The figures on solid waste management in Chapter 13 are striking: “By managing urban India’s 150 000 tonnes of municipal waste urban India could generate 600 000 to 750 000 jobs while creating a cleaner environment and ensuring dignity and safety for millions.” The key is to segregate and pay for our waste to be managed. Next chapter on electricity is brilliant in many respects, except when it says hydropower is cheap (should have mentioned that many costs are externalized), renewable (should have mentioned that it kills the river and the site) and has no direct greenhouse gas emissions (only mentions in footnote that the reservoirs in tropical countries can generate methane, the same gas that is burning in biogas that the author so rightly pushes elsewhere).
Chapter 15 on Water drops provides several fascinating examples of how individual actions brought about changes, the author is undoubtedly gifted storyteller. But here again, the author ignores the governance. The author keeps saying we are so dependent on groundwater but does not provide the basics of dynamics, policies and governance around groundwater, for example. In in the next chapter on food, she mentions methane emission from flooded rice fields and its carbon (and water) footprint but does not mention that SRI can help take care of that, as you do not have to flood the rice fields in SRI method. The analysis and solutions here are less convincing then elsewhere. They, in any case, seem focused on the urban middle class.
The chapter on Climate Heroes provides some very interesting examples, including that of Tarun Bharat Sangh in Alwar district in Rajasthan, led by Rajendra Singh. Such narration also need to lead to questions on public policy: why is the government not following this, why is the institutional innovation like the Arwari River Parliament has no recognition or reflection in the way water and river are governed? But the author refrains from asking such questions.
Exclusions Some of the things not covered with necessary emphasis in the book include: Critique of government actions and inactions on climate change, including National Action Plan on Climate Change; sufficient forthright critique of what are some of the fake climate change solutions (e.g. big hydro projects, GMOs or Clean Development Mechanism. The author does critique and dismiss geoengineering projects in chapter 7, but it does not list all the fake solutions); nailing the notion that if we take sufficient actions, business as usual growth & high consumption-oriented economic paradigm is an option; highlighting how India’s elite consumers are on par with the citizens of western economies that are blamed for climate change; how our “development” projects are worsening the resilience capacity and climate change impacts for the vulnerable sections and lack of identification of the vulnerable sections as climate victims and steps to mitigate that situation.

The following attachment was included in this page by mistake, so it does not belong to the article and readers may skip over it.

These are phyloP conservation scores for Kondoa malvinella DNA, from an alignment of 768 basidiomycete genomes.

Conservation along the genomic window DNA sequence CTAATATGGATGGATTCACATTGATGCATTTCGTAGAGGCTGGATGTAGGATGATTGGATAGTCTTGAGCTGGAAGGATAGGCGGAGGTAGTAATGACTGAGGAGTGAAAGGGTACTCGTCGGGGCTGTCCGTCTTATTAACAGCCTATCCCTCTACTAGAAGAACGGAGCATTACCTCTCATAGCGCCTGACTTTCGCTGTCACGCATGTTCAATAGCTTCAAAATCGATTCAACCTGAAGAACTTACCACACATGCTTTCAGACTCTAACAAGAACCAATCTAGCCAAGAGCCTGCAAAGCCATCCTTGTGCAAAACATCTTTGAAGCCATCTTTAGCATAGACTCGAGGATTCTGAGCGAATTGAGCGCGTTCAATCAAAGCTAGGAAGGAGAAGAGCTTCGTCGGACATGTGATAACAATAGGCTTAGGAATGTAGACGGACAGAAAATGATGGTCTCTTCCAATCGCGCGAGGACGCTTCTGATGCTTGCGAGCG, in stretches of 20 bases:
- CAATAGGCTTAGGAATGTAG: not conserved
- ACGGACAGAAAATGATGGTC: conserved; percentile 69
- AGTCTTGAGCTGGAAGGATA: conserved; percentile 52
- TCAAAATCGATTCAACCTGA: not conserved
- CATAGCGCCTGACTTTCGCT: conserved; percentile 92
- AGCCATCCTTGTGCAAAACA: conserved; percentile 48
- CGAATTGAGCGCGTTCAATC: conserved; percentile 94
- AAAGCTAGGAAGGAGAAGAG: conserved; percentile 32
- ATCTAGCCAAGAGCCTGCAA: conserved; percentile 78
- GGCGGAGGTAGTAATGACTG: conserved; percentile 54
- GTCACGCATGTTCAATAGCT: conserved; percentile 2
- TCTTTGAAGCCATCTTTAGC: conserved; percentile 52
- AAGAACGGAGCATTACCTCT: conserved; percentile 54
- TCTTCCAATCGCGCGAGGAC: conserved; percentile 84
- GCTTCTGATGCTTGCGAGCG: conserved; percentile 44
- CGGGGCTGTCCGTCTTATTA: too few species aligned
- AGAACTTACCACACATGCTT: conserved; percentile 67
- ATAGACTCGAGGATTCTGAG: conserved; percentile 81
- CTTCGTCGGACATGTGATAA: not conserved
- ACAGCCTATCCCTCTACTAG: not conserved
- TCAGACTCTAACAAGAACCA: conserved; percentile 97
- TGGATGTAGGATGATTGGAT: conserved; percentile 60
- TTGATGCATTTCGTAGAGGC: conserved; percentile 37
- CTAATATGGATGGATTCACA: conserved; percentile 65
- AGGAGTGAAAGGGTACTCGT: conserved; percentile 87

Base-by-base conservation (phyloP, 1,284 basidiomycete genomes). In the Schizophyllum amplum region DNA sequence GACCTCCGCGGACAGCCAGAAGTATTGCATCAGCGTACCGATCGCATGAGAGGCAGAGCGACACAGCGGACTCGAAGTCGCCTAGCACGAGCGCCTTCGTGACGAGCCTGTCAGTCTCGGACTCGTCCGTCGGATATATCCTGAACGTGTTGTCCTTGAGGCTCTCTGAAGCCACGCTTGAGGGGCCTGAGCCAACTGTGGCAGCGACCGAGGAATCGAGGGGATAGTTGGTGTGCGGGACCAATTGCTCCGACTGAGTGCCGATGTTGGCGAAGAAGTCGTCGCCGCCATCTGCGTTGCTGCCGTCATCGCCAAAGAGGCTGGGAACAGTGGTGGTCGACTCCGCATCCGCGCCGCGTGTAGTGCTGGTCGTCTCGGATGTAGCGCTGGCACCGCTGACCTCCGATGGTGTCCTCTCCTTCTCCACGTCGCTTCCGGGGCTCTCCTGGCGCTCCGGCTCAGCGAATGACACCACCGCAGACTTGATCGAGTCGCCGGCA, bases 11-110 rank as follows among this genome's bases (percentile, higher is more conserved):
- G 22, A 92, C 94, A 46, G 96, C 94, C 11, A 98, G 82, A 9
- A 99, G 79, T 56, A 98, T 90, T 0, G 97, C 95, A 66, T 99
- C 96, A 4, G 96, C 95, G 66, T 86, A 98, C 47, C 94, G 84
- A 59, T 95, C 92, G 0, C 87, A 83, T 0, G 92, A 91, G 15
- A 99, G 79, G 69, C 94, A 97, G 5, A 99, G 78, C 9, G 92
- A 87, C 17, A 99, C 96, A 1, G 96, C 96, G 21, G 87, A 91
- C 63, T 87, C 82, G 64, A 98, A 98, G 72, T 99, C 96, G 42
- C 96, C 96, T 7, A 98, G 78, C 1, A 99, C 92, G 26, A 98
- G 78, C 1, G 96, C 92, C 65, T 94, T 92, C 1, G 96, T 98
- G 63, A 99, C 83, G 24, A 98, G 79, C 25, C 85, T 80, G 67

There are also some production-related issues. For example, the text at the end of the Appendix on “Solution to our Pollution Problem” on p 306 ends in half sentence. It is not clear why this appendix is included in this volume (there is no discussion how this is part of climate change crisis), and why such a general title to the appendix, when it is dealing with specific pollution topic of air pollution in Delhi, particularly due to stubble burning in Punjab-Haryana. One would have expected the author to mention SRI here as a method of rice cultivation as one of the options that can help tackle the issue, but there is no mention of it here.
Missing actions “A Checklist of Actions” in Chapter 19 seems to miss a lot. In individual-level actions, it should have included how individuals can participate in collective actions against wrong government programs or policies. The food choices one makes sends a strong water signal, as she narrates in the specific chapter, but not here. One also needs to understand the water systems beyond the tap and the wastewater system beyond the flush. Rainwater harvesting can also include groundwater recharge and individuals can also participate in that at society level and beyond. Use of Right to Information is a major individual-level action option.
Similarly, at the institution level, there can be actions to support or oppose a specific government program or policy. The checklist of what government can do seems most deficient. Governments (at a different level) needs to make the governance much more transparent, participatory and accountable. It’s good that the author emphasizes the need to “Ensure up-to-date, accurate, easily available data.” She may have listed some of them for important sectors like Water, Power, Agriculture, etc. Most disturbingly, there is no critique of public policy and programs of the government either on climate change front (e.g. National Action Plan on Climate Change & several national missions that are part of it, their formulation, content and governance) or on any of the key sectors that the author elaborates at different places. There are also some questionable suggested actions like the need for universal water price, claiming misleadingly in the same para that Gujarat and Madhya Pradesh governments were voted back “because of strong water governance”. This is rather simplistic and highly questionable, in at least one of the states, Madhya Pradesh, the ruling party has since been voted out. And Gujarat’s “strong water governance” has been repeatedly exposed including in the summer of 2018 and 2019 and now in the monsoon of 2019 when it is using submergence behind Sardar Sarovar as a weapon to destroy a people’s movement in the Narmada Valley.
However, in spite of these shortcomings, this is a must-read book for anyone trying to understand India’s Climate Change Crisis and wants to find what one can do about it.
Himanshu Thakkar (SANDRP, firstname.lastname@example.org)
November 3, 2019 SANDRP